A Note by Dr. Peyman Nasehpour
Tanbour with the ancient name tambour is the very ancient long necked lute of Persia, though even today it is played in Persia (Iran), particularly in Kermanshah city that is the center of Kermanshahan province of Iran.
According to three sculptures found in Susa of Iran, the history of tanbour goes back to 1500 BC.
Tanbour has a larger sound-box than Persian setar, usually has two or three strings and is played by all fingers of the hand. The structure is related to Persian dotar, but the style of playing is different from dotar and setar. It is very popular of the western areas of today Persia (Iran), though recently some famous musicians like Shahram Nazeri have used this instrument in classical music of Iran.
Apparently, it is related to tanbura and tampura of India that are respectively played in North Indian and South Indian classical music.
A little etymology of tanbour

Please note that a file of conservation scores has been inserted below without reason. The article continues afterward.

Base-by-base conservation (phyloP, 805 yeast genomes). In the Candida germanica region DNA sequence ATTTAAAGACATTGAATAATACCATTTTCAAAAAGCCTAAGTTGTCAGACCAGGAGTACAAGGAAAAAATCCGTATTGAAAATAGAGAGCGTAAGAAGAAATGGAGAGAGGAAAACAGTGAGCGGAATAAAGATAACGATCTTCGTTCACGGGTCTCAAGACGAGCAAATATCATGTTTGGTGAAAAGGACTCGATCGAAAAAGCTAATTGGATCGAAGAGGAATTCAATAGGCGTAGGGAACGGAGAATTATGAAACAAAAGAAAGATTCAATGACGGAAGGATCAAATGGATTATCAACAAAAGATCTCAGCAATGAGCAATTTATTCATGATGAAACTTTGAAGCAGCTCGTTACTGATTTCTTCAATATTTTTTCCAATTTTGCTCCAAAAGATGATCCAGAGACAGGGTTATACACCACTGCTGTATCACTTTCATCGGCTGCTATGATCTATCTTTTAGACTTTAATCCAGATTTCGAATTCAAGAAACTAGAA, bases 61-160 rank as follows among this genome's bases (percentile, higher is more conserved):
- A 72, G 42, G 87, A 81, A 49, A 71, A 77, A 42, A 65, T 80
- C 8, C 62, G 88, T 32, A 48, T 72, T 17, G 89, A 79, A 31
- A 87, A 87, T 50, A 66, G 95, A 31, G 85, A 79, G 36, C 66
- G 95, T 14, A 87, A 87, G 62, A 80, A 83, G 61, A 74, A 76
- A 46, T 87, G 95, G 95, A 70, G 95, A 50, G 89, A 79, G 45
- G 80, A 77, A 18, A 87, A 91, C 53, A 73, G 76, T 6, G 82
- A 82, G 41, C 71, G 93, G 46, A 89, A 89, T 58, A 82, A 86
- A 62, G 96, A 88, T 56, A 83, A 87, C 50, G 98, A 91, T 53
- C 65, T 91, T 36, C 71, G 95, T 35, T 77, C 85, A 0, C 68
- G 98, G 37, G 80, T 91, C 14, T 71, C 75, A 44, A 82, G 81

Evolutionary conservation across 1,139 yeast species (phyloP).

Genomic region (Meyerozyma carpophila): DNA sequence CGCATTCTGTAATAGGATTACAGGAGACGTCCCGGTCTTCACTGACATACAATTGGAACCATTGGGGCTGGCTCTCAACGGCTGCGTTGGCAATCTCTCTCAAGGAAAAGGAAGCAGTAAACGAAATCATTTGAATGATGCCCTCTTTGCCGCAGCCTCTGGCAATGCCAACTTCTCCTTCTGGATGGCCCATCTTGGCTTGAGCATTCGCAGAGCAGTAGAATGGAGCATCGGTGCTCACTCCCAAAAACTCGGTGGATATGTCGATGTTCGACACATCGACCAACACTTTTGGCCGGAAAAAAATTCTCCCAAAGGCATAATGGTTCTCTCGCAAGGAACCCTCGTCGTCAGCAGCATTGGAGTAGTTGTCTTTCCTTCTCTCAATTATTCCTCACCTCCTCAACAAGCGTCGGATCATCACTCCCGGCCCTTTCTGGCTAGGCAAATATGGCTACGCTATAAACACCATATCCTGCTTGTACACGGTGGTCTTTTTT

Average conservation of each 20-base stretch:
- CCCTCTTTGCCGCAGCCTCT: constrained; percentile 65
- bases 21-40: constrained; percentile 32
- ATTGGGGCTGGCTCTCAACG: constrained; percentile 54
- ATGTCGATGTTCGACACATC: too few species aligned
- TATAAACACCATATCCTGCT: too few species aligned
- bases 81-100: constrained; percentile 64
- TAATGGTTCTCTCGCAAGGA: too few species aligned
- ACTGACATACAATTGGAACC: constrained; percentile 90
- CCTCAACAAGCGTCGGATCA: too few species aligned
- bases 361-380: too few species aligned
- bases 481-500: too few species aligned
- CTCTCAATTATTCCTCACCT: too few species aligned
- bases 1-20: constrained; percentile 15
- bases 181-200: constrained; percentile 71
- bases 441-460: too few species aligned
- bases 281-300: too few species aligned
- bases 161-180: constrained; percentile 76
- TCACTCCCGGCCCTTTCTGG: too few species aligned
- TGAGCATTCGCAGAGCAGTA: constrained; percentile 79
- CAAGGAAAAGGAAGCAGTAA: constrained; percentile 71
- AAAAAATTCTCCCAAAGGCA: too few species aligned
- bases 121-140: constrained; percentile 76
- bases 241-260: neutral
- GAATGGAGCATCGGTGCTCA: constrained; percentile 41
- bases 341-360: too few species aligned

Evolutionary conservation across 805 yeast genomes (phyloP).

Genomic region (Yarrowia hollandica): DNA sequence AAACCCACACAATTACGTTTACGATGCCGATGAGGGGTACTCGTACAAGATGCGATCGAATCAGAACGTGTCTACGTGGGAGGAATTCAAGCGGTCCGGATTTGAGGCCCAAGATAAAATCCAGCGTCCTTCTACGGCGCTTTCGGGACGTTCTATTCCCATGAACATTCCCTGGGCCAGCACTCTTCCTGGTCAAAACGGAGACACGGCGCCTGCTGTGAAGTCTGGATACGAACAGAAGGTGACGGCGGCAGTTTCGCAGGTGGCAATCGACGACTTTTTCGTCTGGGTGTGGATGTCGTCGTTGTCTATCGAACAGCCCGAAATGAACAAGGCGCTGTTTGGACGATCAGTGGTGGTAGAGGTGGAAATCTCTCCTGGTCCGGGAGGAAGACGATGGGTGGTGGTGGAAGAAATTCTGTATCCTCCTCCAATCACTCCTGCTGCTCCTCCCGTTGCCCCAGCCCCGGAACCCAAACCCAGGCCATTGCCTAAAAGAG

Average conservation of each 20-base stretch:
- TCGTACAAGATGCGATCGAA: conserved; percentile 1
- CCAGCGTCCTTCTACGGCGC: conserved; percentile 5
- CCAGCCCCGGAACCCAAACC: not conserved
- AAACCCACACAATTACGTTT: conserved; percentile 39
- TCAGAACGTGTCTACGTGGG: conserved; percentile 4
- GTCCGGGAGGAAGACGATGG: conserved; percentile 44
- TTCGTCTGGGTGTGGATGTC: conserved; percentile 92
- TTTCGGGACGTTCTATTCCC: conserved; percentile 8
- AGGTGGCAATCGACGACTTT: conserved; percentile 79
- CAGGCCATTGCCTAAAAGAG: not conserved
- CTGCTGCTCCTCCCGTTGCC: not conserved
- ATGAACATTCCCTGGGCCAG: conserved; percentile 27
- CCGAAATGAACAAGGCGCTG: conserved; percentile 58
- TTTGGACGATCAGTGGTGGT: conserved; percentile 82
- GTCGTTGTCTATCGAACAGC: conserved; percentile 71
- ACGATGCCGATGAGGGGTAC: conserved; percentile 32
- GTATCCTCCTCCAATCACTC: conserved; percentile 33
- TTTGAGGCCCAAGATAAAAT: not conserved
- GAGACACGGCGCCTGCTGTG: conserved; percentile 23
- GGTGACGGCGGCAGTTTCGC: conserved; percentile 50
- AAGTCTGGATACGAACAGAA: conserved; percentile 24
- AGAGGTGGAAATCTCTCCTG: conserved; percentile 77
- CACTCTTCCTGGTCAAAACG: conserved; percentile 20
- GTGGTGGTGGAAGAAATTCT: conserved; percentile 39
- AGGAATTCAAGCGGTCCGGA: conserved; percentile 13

Tanb in ancient Persian language means belly and since the sound-box of this instrument has a belly form, it has been called tanb-var and var here is the suffix for possession like honar-var that means a person who has art and means artist (Honar means art). Also var has the same meaning as er in English language.
Some believe that since the body of the tonbak (Persian goblet shaped drum) is belly-form, it is called tonb-ak and k here is diminutive suffix.
Some of the famous tanbour players are: Ostad Nour Ali Elahi, Seyyed Khalil Alinejad, Kaykhosro Pournazeri, Ali Akbar Moradi, Darvish Amir Hayati, Davood Azizi, Seyyed Amrollah Shah Ebrahimi, Taher Yarveisi, Golnazar Azizi.
Other spellings for tanbour: tanboor, tanbur, tambour, tamboor, tambur.
The existence of the word tonb in the names of the two Iranian Islands, tonb-e-bozorg (Greater tonb) and tonb-e-kuckak (Lesser tonb) is not accidental, since Island is like a belly in sea, gulf or ocean.